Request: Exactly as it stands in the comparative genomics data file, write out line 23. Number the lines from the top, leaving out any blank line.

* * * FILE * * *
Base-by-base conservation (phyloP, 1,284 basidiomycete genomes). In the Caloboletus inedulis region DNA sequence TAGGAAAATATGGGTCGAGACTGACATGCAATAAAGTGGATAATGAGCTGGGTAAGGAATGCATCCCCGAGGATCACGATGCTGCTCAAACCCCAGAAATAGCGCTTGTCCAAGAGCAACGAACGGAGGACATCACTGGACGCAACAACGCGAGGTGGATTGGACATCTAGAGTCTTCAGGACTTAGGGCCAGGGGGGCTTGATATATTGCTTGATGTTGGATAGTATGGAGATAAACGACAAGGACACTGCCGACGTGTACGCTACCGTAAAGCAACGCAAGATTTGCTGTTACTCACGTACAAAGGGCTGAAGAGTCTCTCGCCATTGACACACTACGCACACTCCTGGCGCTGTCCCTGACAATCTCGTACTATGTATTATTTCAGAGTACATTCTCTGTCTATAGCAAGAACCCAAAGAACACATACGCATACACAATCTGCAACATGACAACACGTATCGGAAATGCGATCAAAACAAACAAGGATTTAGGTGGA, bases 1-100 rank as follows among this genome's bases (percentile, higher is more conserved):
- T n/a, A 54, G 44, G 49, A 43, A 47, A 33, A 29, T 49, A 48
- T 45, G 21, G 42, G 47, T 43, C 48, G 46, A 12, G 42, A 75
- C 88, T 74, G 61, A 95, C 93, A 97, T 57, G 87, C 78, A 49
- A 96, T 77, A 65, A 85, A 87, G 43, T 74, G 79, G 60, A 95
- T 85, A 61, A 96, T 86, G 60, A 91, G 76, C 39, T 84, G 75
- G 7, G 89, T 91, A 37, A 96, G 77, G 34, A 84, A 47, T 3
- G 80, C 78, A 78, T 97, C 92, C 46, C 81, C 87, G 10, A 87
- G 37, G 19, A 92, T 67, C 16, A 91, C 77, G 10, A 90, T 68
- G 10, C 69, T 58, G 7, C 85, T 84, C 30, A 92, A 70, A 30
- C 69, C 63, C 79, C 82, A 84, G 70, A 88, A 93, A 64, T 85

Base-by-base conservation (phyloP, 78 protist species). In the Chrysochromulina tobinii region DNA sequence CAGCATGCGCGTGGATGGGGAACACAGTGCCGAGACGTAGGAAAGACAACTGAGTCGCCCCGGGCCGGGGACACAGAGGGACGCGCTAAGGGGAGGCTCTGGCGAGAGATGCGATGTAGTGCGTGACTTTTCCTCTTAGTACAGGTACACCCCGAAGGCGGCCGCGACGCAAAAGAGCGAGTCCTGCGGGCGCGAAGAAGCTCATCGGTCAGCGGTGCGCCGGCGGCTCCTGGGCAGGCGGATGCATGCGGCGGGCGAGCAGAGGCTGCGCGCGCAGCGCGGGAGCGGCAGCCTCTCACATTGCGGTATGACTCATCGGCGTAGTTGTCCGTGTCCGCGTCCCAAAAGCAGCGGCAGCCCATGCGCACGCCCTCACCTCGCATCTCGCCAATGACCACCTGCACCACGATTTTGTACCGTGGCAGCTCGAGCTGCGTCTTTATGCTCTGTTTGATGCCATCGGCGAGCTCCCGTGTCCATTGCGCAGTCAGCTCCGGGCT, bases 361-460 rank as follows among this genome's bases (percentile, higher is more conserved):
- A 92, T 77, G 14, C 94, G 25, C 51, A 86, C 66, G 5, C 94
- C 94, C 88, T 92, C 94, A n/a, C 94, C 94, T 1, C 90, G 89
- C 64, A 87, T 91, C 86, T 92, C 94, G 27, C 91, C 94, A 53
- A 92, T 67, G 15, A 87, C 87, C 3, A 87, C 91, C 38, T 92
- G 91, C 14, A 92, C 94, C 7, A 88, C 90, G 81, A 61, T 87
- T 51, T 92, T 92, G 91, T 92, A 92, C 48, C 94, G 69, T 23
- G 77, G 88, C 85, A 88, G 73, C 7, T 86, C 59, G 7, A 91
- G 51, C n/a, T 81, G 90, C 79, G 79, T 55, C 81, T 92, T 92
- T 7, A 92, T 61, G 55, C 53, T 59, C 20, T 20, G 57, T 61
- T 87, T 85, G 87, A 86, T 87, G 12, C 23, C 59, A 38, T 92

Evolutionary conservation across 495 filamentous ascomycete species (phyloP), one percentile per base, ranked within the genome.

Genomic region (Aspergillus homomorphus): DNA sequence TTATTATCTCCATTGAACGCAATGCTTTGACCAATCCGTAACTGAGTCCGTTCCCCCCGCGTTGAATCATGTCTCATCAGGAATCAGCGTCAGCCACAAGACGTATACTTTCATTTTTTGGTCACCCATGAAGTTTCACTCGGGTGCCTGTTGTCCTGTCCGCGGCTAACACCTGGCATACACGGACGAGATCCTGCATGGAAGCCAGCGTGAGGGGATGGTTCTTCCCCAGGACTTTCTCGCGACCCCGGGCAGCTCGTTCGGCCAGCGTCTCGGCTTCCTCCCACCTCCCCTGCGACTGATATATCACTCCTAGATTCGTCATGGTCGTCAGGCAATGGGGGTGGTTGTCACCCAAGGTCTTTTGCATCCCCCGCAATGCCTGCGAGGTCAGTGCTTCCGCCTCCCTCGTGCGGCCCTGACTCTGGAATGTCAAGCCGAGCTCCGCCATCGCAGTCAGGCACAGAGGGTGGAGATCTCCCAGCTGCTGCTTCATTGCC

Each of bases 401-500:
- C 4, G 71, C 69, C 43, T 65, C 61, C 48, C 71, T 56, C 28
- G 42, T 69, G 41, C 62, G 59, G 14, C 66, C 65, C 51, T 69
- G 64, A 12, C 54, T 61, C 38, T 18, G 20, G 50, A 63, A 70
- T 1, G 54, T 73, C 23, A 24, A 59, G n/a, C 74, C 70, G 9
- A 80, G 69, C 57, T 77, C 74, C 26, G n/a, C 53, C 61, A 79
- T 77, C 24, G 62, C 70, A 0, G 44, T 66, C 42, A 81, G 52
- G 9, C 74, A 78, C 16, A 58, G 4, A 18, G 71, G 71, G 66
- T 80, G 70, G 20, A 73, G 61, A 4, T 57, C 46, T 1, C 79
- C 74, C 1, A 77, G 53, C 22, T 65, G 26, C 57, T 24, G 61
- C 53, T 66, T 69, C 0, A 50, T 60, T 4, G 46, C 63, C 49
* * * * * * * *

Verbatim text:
Evolutionary conservation across 495 filamentous ascomycete species (phyloP), one percentile per base, ranked within the genome.